Financial Crisis 2008

In the darkest depth of the human mind lies an ever present need for ownership. This urgent need controls the greedy individuals, who always seem to seek to expand their property, even if they are not able to afford their expenses. Wasteful cars, gigantic homes, seasonal fashion, unnecessary large television screens, monthly pleasure trips and the latest inventions of the entertainment industry help those greedy individuals to escape the smell of their rotting soul.

Fantastic was not good enough for their consume-oriented life. It had to be the latest, newest, biggest and fastest as long as it made them feel more valuable as a person. The unstoppable desire for more kept growing even after the ownership obsessed people could no longer afford the products that they bought. The solution to this problem was very obvious. They had to borrow money, so that in reality someone else was paying for their excessive expenses. The generous financial market of 2004 was crowded by rich investors who were ready to lend money at a very high risk, because the want for wealth was blinding the logic in their greedy minds.

An explosive bubble of insecure loans formed itself in the vast space of the financial market. Desperate addicts of consumption borrowed more money than they could pay back. The lenders continued to lend even more until they realized that their investments were riskier than they first assumed. They fraudulently sold their depraving loan contracts to the foreign investors, who were poorly informed about the real value of their now worthless loan contracts. Time passed and the bloating bubble of loans has grown into cosmic proportions until it collapsed in form of a picturesque bankruptcy case of The Lehman Brothers.

Loud waves of sound from the epic downfall of the Lehman Brothers made it clear to every self-respected investor that the market was now infected with the illness of fraud and mistrust. The basic forces of capitalism have failed and the weakness of the banking system was finally exposed to the disinterested public. It was now too obvious that the monogamous system of investment banking was cleverly designed to fail in the long therm. The unsuspecting banks and investors conducted their businesses in a very similar way. Better said, the major investment banks almost exactly copied the ways to conduct business from their competition. After all, it was only natural for them to do so, because the club of CEOs from the banking industry is a very small one. Every one knows the others and so they copy each other, just to make their jobs easier. If one of the banks invented something profitable, than the others copied it without to ask about the risk or sustainability of the concept.

Failing banks forgot to diversify their investments, instead of overspecialising in the mortgage market. The system of investment banks became corroded as their overspecialisation was found to be a perfect food on the breeding ground of weakness. They invested too much money into insecure loans until they were no longer able to pay off their creditors from China and Saudi Arabia. The result of this was their bankruptcy. As they collapsed one after another their falling ruins crashed onto the roofs of the smaller banks which were not able to sustain the weight of the massive debt that was left for them.

Collapsed loans left a big hole in the emptied pockets of investors, financial institutions and even some smaller countries like Pakistan who desperately applied for more loans. Money started to become much rarer than it was healthy for the market. Untrusted loan applicants were send away, as they tried to borrow fresh liquidity from the banks. The dreams and projects of failed to become reality as the banks failed to supply them with fresh seeds of capital. Scarred shareholders attempted to save their investments as they sold their shares for the daily falling prices of the reddishly glowing stock exchange markets. Some of the shares lost about 30% of their previous value , if they were lucky enough not to loose more. The financial crisis started to evolve into a global economic crisis.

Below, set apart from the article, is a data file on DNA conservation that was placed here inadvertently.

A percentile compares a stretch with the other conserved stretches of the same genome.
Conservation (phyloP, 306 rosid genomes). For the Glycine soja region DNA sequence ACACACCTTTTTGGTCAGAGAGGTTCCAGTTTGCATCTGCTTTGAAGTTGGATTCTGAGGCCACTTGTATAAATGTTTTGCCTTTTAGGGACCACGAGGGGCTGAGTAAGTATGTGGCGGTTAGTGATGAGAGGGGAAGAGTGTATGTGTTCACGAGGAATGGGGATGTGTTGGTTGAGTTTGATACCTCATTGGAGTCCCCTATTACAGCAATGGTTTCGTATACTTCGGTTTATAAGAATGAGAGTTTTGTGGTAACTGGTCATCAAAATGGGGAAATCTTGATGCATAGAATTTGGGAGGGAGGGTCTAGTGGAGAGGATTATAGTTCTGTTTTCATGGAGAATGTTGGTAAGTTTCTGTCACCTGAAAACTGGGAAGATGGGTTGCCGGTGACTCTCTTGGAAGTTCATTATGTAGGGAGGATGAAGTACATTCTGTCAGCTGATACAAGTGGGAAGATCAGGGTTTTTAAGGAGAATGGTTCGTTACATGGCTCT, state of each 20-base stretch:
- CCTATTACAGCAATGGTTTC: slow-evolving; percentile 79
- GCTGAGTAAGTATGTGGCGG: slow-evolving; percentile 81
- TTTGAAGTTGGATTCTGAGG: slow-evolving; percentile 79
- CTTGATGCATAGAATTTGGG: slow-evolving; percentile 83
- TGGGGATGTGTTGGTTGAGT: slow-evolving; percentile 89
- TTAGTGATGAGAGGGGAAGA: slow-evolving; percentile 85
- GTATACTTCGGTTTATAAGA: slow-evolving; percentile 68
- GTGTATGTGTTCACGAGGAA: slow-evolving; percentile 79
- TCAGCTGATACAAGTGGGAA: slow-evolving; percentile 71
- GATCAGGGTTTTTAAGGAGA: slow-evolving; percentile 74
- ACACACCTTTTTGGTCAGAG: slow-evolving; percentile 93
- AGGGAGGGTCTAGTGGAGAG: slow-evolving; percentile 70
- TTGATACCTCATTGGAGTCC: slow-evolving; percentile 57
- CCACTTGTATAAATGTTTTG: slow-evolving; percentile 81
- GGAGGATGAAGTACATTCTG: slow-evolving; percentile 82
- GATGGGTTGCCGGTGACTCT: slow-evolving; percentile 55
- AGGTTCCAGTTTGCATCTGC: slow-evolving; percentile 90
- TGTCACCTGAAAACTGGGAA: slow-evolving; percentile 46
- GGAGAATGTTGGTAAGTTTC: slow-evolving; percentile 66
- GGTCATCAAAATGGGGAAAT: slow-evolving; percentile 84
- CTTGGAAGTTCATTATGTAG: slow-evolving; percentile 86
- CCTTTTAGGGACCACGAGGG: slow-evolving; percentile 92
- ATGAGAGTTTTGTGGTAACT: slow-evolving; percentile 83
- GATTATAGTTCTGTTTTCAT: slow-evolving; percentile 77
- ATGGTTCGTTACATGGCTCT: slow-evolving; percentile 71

In response to this economic crisis, companies started to prepare for the coming recession. They released thousands of unhappy employees, just to be fitter when recession strikes empty holes in their wallet. Productivity, efficiency and innovation once again became more attractive to the companies, who were not forced to think about it until the financial crisis occurred.

In conclusion to this economic slowdown, governments across the world tried to heal their ailing economies by lending money to corroded financial institutions and large companies. Some of the richest countries like China and Germany promised to invest unimaginably large amounts of money into their domestic economies. Official conferences and forums were held with a faint hope to find a quick solution to the most visible symptoms of an unidentified problem that was secretly hiding from the overstressed minds of the bold thinkers who were too busy to sustain their unrealistically monolithic view of the world.

Healing the symptoms will never resolve the problem that caused them. Regarding the sector of finance the problem was very simple. Too much money was concentrated in the very few hands. Disproportional distribution of money makes a large and risky investment more harmful, when it fails. A lot of people had to face liquidity problems. This is not only not fair but also unhealthy for the economy. The issue would be very unlikely to occur, if the financial market was diversified enough, so that no single bank could ever destroy an economy of a much bigger proportions than the bank itself. In opinion of the answer to the economic crisis of 2008 must be more innovation, higher efficiency, brave competition and diversification in the financial market.

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